Tuesday, October 16, 2018

I've never confessed anything

This summer, a girlfriend asked me in hushed tones if I knew what squirting was, and do I squirt. I didn't know, and I don't (not yet, anyway).

Here's an irony: (almost) everything I know about squirting I've learned from men. I don't know one woman who squirts, but then, I haven't asked all my female friends — it's not a socially comfortable question.

And that pisses me off, like it's men's secret knowledge, in their control. It pisses me off because I'm already pressured to be the perfect lover with the perfect body and have orgasms the way they're portrayed in porn (I don't watch porn, I suspect I'm still not doing it right), and now I'm supposed to squirt too.

So Sexographies, by Gabriela Wiener, is wow. She writes about squirting.

She also writes about polygyny, dominatrix techniques, swinger clubs, Isabel Allende, egg donation, and ayahuasca. I want to go drinking with her.

This essay collection has the distinction of being one of the few books whereupon having read a review of it, I rushed out to get myself a copy.

Wiener writes from first-hand experience. You may call her adventurous, a bit of risk-taker. But she's also aware and reflective. [I wish I had the guts to live the life required to write this book.] She takes ayahuasca, she submits to a dominatrix, she lives (for a couple weeks) with a sex guru and his six wives, she finds someone to make her squirt.

In an essay on body image, she writes:
If my lovers or friends are ugly, I think they make me uglier by association. The same goes for what I write. What I write always makes me uglier. I won't go into my hatred for good writers who are also marvelously hot. I've got several of them buried in my backyard. Beauty kills, no? For Bataille, "Beauty is desired in order that it may be befouled; not for its own sake, but for the joy brought by the certainty of profaning it.... The greater the beauty, the more it is befouled.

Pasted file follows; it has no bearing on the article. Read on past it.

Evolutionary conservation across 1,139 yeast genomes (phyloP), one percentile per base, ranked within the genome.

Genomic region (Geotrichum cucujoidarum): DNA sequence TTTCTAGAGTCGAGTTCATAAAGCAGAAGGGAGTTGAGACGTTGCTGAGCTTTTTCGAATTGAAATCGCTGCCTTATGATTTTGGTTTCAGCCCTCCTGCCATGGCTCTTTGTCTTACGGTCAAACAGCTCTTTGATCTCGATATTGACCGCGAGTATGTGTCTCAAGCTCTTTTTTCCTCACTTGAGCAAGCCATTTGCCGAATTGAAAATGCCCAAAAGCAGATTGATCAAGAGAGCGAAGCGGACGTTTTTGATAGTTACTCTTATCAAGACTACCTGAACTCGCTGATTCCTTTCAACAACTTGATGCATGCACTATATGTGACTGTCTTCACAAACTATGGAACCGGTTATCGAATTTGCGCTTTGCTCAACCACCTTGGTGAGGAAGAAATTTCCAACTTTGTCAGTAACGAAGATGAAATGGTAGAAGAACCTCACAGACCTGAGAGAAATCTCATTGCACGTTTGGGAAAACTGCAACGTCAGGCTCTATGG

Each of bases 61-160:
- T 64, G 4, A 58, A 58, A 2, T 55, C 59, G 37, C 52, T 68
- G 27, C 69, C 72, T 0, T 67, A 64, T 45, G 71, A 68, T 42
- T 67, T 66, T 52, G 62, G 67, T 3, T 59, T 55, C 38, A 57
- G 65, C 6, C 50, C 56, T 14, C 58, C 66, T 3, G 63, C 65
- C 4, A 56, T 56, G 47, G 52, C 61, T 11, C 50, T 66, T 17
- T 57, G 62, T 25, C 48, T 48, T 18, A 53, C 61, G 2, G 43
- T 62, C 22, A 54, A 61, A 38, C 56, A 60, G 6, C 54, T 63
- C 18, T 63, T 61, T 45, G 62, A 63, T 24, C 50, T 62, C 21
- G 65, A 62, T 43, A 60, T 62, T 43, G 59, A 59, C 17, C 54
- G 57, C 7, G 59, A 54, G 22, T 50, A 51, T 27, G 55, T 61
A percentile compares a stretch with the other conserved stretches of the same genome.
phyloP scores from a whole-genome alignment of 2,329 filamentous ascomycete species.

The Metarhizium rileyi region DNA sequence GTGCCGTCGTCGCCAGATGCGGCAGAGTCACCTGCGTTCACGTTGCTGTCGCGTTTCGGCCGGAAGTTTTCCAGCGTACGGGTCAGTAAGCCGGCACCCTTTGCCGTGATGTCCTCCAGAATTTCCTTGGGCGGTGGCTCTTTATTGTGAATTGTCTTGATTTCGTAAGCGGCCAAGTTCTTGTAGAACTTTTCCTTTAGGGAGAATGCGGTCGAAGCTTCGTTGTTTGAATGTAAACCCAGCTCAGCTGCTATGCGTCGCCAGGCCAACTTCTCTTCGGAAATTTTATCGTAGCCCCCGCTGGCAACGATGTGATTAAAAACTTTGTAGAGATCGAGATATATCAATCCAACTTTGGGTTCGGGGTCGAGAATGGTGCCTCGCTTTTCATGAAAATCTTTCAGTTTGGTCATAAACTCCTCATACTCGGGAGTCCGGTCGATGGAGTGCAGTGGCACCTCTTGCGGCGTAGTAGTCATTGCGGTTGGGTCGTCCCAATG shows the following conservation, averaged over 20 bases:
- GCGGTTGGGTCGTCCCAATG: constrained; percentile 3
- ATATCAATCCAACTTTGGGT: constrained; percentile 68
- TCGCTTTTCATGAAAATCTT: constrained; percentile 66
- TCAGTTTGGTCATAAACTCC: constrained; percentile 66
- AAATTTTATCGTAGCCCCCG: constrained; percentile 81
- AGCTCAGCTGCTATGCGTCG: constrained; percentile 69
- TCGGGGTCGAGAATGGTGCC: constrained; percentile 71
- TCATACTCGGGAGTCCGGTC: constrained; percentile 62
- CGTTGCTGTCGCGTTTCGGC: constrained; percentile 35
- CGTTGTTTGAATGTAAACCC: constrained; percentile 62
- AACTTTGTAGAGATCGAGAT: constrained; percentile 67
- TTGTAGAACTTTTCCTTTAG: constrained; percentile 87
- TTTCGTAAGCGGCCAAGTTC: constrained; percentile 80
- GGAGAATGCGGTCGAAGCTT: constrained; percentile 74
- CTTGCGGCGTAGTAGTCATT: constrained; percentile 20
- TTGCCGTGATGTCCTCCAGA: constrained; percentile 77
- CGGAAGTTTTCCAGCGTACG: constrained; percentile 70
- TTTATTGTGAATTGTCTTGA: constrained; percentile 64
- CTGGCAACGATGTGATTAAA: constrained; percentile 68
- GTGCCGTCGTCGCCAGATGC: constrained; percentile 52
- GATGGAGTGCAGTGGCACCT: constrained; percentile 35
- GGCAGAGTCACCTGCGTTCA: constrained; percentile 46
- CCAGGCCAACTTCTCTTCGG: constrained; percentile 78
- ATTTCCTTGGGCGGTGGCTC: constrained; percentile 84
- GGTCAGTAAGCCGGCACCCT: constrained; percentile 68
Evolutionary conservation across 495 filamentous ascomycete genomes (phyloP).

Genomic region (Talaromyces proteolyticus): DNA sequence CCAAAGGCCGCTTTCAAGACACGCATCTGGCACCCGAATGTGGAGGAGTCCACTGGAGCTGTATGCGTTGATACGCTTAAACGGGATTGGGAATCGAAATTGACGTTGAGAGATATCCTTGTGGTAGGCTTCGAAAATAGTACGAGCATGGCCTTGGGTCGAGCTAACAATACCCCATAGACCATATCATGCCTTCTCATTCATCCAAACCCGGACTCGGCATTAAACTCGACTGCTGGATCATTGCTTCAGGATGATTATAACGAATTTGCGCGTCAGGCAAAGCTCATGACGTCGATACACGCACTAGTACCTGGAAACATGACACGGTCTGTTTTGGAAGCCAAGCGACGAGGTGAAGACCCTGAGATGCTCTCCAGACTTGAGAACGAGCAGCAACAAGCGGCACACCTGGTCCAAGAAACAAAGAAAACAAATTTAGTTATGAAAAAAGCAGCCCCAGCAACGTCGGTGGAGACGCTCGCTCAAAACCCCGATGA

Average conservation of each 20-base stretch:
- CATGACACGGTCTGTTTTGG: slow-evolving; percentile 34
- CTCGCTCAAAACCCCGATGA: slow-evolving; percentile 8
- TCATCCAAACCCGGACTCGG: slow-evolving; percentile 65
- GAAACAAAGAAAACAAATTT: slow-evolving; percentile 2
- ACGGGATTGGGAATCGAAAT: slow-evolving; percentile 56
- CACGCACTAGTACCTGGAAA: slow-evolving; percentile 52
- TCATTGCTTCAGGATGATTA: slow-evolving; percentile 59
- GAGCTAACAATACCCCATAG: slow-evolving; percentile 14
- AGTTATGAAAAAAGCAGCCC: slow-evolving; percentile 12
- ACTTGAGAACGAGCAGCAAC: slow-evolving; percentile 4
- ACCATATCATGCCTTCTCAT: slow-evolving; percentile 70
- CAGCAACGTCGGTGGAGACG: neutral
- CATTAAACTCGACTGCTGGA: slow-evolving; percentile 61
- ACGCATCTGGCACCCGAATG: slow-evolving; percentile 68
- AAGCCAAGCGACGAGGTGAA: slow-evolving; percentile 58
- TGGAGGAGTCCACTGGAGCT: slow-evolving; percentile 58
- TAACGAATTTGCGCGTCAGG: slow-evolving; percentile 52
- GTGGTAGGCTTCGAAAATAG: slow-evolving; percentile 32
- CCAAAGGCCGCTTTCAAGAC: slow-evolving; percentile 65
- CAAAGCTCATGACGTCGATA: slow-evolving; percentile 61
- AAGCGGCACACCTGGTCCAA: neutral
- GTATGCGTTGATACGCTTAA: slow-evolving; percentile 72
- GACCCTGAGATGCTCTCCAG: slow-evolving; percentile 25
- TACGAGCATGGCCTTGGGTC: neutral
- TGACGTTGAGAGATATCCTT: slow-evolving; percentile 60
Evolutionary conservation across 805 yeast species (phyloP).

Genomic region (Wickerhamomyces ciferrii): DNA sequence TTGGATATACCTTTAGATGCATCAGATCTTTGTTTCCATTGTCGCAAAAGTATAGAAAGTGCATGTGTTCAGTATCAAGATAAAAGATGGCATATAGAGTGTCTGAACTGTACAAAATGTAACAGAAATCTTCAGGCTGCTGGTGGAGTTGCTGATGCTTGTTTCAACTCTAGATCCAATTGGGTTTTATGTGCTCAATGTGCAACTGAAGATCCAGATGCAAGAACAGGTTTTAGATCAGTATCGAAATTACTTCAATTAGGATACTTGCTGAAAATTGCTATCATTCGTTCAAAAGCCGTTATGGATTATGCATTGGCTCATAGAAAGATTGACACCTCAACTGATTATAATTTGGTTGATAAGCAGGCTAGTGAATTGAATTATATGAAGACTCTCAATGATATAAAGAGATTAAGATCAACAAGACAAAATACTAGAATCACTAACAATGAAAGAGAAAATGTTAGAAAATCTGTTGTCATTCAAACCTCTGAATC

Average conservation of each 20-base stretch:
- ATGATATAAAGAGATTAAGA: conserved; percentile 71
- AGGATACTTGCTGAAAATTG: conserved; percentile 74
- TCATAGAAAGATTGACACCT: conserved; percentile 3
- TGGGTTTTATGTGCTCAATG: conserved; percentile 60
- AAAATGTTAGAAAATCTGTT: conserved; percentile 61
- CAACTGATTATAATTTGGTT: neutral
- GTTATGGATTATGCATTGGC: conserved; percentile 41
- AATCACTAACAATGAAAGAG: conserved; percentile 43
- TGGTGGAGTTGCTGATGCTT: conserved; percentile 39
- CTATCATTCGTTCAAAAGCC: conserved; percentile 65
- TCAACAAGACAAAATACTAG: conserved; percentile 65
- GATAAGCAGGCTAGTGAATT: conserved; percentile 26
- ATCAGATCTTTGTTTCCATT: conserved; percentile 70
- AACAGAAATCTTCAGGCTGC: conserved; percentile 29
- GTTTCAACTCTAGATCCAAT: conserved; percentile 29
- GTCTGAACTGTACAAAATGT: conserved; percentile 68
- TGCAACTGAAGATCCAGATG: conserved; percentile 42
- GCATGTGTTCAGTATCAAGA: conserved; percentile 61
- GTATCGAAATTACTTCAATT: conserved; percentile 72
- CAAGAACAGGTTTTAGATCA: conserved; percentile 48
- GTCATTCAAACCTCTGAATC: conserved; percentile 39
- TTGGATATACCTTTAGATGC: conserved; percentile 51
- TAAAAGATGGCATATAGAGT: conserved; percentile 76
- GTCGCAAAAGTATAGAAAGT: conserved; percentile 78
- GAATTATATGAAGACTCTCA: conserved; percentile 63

[What do I think is beautiful? What am I attracted to? How do I profane it? How am I profaned?]

I love that Wiener namechecks Bataille, Bolaño, Emmanuel Carrère. I was surprised to so thoroughly enjoy reading about Isabel Allende. Once upon a time I loved her books, but I grew out of them. Allende is a popstar, somewhat disparaged in literary circles. But Wiener reminds us that her books are valuable: "Her books reveal history through memory and reclaim sex so that it belongs to the home and not to poets of the body." Her work is belittled for being domestic. Thank god, at least she is popular.

Allende once said, "I learned how to be feminine, sexy, and a feminist. It can be done." Maybe not every woman wants to be all three; but a woman should be able to be whatever the fuck she wants. Perhaps Wiener sees in herself some of the same qualities Allende wields — Allende played the lead role in her "adventure-reportages," a feminist gonzo journalist ahead of her time.